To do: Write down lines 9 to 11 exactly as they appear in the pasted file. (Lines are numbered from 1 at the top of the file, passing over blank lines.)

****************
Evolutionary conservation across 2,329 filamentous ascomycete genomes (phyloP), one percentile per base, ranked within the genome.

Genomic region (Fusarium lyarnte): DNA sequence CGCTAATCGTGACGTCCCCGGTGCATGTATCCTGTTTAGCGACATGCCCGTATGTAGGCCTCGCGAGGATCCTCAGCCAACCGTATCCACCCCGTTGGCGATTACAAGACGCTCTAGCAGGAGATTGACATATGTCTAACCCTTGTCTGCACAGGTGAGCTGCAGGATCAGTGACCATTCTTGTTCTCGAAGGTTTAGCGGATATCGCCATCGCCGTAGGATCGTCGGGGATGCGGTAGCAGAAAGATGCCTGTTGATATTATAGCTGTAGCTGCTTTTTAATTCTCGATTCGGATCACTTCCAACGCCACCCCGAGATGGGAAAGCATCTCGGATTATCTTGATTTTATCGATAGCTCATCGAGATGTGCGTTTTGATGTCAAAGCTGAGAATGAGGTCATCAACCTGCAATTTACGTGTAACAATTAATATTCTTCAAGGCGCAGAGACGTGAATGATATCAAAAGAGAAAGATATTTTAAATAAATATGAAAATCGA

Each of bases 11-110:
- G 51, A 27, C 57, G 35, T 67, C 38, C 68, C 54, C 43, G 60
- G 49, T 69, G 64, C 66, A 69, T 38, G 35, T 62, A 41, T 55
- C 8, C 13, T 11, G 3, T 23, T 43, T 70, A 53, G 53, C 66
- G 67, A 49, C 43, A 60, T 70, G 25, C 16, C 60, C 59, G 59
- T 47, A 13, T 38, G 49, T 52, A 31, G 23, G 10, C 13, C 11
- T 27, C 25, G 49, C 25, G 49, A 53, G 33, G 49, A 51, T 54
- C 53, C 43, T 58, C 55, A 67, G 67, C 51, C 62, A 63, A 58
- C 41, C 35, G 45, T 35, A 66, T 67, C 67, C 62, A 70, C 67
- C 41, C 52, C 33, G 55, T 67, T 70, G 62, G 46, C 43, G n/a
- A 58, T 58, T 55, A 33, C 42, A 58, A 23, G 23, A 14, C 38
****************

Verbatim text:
- T 27, C 25, G 49, C 25, G 49, A 53, G 33, G 49, A 51, T 54
- C 53, C 43, T 58, C 55, A 67, G 67, C 51, C 62, A 63, A 58
- C 41, C 35, G 45, T 35, A 66, T 67, C 67, C 62, A 70, C 67